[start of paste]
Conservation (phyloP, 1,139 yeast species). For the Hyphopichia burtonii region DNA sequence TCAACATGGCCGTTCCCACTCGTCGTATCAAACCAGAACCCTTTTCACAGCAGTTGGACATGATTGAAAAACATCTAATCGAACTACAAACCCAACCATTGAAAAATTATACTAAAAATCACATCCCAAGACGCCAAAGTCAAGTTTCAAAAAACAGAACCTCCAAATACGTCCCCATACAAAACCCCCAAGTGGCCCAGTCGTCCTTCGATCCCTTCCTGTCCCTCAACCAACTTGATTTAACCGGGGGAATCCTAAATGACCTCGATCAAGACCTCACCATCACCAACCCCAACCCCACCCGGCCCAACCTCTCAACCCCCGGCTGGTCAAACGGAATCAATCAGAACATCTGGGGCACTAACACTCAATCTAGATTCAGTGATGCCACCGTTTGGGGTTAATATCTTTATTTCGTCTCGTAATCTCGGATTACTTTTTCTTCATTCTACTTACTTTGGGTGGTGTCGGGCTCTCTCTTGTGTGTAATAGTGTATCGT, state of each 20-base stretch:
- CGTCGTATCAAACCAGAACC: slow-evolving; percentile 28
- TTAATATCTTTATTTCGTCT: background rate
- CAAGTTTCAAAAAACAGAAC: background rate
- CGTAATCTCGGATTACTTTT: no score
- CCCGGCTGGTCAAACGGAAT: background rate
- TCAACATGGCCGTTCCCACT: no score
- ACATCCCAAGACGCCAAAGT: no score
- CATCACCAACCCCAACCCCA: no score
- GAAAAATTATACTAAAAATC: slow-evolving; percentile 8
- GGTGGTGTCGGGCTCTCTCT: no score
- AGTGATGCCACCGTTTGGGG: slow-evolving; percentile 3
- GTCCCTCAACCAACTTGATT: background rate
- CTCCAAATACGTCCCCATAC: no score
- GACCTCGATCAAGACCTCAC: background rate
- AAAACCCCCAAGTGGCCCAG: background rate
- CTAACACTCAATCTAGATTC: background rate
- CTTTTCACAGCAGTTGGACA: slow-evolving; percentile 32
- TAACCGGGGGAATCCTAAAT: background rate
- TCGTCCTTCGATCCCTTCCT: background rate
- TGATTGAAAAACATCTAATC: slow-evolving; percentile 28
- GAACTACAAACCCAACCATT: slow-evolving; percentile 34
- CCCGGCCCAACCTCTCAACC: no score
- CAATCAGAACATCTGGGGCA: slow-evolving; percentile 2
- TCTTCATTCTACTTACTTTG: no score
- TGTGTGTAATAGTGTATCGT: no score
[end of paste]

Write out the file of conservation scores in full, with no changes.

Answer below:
Conservation (phyloP, 1,139 yeast species). For the Hyphopichia burtonii region DNA sequence TCAACATGGCCGTTCCCACTCGTCGTATCAAACCAGAACCCTTTTCACAGCAGTTGGACATGATTGAAAAACATCTAATCGAACTACAAACCCAACCATTGAAAAATTATACTAAAAATCACATCCCAAGACGCCAAAGTCAAGTTTCAAAAAACAGAACCTCCAAATACGTCCCCATACAAAACCCCCAAGTGGCCCAGTCGTCCTTCGATCCCTTCCTGTCCCTCAACCAACTTGATTTAACCGGGGGAATCCTAAATGACCTCGATCAAGACCTCACCATCACCAACCCCAACCCCACCCGGCCCAACCTCTCAACCCCCGGCTGGTCAAACGGAATCAATCAGAACATCTGGGGCACTAACACTCAATCTAGATTCAGTGATGCCACCGTTTGGGGTTAATATCTTTATTTCGTCTCGTAATCTCGGATTACTTTTTCTTCATTCTACTTACTTTGGGTGGTGTCGGGCTCTCTCTTGTGTGTAATAGTGTATCGT, state of each 20-base stretch:
- CGTCGTATCAAACCAGAACC: slow-evolving; percentile 28
- TTAATATCTTTATTTCGTCT: background rate
- CAAGTTTCAAAAAACAGAAC: background rate
- CGTAATCTCGGATTACTTTT: no score
- CCCGGCTGGTCAAACGGAAT: background rate
- TCAACATGGCCGTTCCCACT: no score
- ACATCCCAAGACGCCAAAGT: no score
- CATCACCAACCCCAACCCCA: no score
- GAAAAATTATACTAAAAATC: slow-evolving; percentile 8
- GGTGGTGTCGGGCTCTCTCT: no score
- AGTGATGCCACCGTTTGGGG: slow-evolving; percentile 3
- GTCCCTCAACCAACTTGATT: background rate
- CTCCAAATACGTCCCCATAC: no score
- GACCTCGATCAAGACCTCAC: background rate
- AAAACCCCCAAGTGGCCCAG: background rate
- CTAACACTCAATCTAGATTC: background rate
- CTTTTCACAGCAGTTGGACA: slow-evolving; percentile 32
- TAACCGGGGGAATCCTAAAT: background rate
- TCGTCCTTCGATCCCTTCCT: background rate
- TGATTGAAAAACATCTAATC: slow-evolving; percentile 28
- GAACTACAAACCCAACCATT: slow-evolving; percentile 34
- CCCGGCCCAACCTCTCAACC: no score
- CAATCAGAACATCTGGGGCA: slow-evolving; percentile 2
- TCTTCATTCTACTTACTTTG: no score
- TGTGTGTAATAGTGTATCGT: no score